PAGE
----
Addiction is clinically known as a brain disease with social behaviour problems.

As an abuser or addict uses more and more drugs, the brain adjusts to the surges in neurotransmitters (dopamine) by producing less neuron transmitters or by reducing the number of receptors that can receive and transmit signals. (Similar to turning down the volume on a TV that is too loud).

As a result, neuron-transmitter’s impact on the reward circuit of a drug abusers’ brain can become abnormally low and the ability to experience any pleasure is reduced. This is why the abuser eventually feels flat, lifeless and depressed. They are unable to enjoy things that previously brought them pleasure. They then start to take drugs just to feel normal again. This is better known as tolerance.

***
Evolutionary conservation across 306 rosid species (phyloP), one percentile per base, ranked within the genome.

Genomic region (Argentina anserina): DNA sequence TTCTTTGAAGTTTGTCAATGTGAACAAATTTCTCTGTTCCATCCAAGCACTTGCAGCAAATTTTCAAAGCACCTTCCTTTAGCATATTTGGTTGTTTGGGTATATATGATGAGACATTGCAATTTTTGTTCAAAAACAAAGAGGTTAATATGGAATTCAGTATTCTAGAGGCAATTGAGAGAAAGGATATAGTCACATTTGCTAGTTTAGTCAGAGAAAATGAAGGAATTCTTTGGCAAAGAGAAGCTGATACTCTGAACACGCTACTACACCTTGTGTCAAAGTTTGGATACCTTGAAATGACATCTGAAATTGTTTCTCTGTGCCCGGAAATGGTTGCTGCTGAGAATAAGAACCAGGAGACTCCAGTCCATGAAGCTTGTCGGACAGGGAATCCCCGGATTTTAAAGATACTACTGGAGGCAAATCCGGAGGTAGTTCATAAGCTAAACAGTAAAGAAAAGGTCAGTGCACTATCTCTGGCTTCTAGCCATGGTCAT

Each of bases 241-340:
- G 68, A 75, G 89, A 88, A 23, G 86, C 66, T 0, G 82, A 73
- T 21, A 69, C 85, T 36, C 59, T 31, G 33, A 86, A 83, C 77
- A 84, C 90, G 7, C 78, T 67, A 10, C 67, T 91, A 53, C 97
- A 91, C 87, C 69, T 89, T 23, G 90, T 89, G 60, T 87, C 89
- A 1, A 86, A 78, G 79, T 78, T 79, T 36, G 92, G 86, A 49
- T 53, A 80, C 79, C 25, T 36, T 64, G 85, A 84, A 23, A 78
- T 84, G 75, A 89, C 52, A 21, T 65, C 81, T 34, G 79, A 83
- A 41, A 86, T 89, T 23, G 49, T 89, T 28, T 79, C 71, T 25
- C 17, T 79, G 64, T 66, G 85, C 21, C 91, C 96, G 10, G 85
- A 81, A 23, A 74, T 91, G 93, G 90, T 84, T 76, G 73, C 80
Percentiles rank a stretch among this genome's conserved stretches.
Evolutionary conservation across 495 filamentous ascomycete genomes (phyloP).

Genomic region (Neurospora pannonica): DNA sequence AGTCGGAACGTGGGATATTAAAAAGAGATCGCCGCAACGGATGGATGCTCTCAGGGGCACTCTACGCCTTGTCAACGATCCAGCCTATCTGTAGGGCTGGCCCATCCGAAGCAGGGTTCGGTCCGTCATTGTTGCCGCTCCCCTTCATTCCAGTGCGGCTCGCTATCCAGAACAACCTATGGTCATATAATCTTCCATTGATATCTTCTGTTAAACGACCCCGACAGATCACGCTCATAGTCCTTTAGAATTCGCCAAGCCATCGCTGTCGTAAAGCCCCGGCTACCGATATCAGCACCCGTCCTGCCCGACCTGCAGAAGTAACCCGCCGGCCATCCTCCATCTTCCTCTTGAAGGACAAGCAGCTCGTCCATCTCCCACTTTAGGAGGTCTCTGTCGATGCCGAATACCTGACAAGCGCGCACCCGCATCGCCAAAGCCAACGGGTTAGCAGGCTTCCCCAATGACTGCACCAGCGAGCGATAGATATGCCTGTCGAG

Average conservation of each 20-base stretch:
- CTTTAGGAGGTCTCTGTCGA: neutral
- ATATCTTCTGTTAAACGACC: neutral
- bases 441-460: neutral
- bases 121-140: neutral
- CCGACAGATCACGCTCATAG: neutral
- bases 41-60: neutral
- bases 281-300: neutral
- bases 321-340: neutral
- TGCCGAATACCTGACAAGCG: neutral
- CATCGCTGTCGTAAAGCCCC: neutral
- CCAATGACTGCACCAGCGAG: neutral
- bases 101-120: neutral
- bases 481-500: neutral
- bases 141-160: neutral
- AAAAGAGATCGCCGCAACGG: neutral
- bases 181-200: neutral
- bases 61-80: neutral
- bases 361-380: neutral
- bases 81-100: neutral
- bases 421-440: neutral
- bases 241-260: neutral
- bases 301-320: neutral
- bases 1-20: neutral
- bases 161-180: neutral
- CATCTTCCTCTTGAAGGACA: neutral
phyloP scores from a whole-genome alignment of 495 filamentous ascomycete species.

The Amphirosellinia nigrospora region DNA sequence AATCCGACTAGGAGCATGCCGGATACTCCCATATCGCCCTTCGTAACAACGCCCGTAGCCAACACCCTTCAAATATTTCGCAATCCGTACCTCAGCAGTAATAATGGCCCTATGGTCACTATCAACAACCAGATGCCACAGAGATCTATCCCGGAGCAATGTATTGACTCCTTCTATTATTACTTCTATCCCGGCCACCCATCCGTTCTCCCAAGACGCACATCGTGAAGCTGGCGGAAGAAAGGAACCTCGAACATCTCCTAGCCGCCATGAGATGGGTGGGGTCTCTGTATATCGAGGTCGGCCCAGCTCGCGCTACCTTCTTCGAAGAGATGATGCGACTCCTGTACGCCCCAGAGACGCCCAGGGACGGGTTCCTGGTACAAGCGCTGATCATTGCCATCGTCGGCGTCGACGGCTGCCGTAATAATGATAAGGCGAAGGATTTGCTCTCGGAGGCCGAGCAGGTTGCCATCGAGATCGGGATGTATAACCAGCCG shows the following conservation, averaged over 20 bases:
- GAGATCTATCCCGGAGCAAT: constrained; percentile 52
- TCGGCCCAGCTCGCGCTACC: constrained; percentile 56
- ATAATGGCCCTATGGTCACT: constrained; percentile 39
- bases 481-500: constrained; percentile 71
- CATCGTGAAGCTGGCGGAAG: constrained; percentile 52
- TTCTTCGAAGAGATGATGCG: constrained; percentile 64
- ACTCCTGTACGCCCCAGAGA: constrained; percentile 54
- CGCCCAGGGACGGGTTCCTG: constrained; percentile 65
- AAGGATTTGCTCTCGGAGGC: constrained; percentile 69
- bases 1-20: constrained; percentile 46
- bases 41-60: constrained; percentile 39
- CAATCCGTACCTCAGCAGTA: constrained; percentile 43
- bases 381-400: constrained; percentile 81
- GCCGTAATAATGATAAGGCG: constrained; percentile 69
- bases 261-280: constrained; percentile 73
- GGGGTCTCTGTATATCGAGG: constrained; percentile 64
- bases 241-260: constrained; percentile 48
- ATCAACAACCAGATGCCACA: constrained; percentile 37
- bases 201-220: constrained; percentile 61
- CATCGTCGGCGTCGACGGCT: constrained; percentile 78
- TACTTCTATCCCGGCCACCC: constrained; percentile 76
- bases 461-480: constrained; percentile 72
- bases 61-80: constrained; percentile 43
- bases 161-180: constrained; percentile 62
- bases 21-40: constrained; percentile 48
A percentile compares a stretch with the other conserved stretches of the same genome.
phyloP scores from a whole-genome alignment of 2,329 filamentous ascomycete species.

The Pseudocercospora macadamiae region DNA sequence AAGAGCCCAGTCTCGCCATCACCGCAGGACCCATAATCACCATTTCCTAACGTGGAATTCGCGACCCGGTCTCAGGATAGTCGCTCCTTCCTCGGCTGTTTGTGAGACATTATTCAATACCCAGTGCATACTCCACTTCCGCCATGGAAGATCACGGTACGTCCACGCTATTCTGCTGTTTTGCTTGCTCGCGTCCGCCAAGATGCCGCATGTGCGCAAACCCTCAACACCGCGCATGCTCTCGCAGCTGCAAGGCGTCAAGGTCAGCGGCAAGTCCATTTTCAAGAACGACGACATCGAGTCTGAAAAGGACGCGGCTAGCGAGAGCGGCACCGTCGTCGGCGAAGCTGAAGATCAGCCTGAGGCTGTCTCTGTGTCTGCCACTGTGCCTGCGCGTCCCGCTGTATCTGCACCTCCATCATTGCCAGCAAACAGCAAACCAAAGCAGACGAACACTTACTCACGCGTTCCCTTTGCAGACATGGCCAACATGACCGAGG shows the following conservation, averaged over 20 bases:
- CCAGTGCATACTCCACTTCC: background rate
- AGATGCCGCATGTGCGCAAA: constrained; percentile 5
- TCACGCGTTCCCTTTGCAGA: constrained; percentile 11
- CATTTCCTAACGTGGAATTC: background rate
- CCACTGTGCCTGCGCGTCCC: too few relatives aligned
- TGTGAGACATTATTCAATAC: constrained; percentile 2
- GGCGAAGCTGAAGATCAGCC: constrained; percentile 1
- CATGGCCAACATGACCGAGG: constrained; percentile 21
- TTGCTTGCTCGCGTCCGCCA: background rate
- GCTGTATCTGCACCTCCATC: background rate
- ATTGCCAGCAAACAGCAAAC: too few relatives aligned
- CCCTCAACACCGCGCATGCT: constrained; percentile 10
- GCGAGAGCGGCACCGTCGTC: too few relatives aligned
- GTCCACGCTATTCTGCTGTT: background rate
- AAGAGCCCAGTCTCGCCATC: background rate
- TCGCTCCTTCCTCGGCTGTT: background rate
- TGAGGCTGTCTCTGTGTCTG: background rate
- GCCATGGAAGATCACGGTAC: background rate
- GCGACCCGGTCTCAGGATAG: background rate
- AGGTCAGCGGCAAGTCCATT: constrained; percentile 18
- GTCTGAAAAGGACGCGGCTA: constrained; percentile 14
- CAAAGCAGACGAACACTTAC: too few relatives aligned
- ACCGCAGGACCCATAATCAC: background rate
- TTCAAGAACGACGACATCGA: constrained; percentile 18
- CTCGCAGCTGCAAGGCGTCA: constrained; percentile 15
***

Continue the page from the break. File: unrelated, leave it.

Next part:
Why a brain disease?

Drug abuse causes major damage to the following 3 areas in the brain:

• The Frontal Lobe – (your reasoning & brakes)
• The Dopamine Cell – (your pleasure & survival)
• The Control Centre of feelings and emotions


Like many prescription drugs, illegal drugs come with potentially harmful side effects that can have serious short and long-term effects on your health.

High dosages of many of the drugs, or impure or more dangerous substitutes for these drugs, can cause immediate life-threatening health problems such as heart attack, respiratory failure and coma.

Combining drugs with each other or with alcohol is especially dangerous.